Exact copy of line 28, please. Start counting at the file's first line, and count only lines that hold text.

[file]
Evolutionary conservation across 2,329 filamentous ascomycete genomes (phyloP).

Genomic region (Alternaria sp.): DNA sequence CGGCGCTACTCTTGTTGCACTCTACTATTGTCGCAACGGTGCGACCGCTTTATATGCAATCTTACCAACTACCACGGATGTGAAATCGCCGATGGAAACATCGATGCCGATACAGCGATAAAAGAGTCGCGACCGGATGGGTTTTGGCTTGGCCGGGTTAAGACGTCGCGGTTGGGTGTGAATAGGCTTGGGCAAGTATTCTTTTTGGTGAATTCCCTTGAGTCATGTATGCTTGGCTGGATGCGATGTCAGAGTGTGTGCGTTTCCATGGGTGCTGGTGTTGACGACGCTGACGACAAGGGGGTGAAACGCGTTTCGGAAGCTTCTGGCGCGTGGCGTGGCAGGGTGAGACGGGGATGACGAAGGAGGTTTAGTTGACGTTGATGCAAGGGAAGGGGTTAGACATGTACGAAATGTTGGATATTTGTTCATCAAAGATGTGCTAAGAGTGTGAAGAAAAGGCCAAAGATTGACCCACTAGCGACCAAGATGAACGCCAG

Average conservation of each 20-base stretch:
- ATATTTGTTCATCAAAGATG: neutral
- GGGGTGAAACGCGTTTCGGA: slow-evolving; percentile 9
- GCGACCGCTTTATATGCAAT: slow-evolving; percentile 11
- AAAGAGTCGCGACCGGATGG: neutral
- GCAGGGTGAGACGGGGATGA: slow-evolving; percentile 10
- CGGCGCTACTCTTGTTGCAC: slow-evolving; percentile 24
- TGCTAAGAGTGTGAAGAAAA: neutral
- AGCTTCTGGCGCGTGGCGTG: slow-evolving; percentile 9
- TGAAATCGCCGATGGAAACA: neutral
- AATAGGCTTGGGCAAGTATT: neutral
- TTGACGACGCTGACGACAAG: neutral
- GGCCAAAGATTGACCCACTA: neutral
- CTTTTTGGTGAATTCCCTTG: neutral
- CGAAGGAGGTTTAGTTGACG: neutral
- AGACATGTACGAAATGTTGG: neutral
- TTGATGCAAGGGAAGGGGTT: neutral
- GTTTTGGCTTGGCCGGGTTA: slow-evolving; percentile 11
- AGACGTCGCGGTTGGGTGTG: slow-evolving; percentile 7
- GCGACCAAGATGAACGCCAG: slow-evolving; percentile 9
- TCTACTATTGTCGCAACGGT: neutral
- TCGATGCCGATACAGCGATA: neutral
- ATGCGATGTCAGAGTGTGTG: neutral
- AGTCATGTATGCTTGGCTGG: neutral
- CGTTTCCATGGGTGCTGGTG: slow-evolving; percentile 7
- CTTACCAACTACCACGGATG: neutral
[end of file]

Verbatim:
- CTTACCAACTACCACGGATG: neutral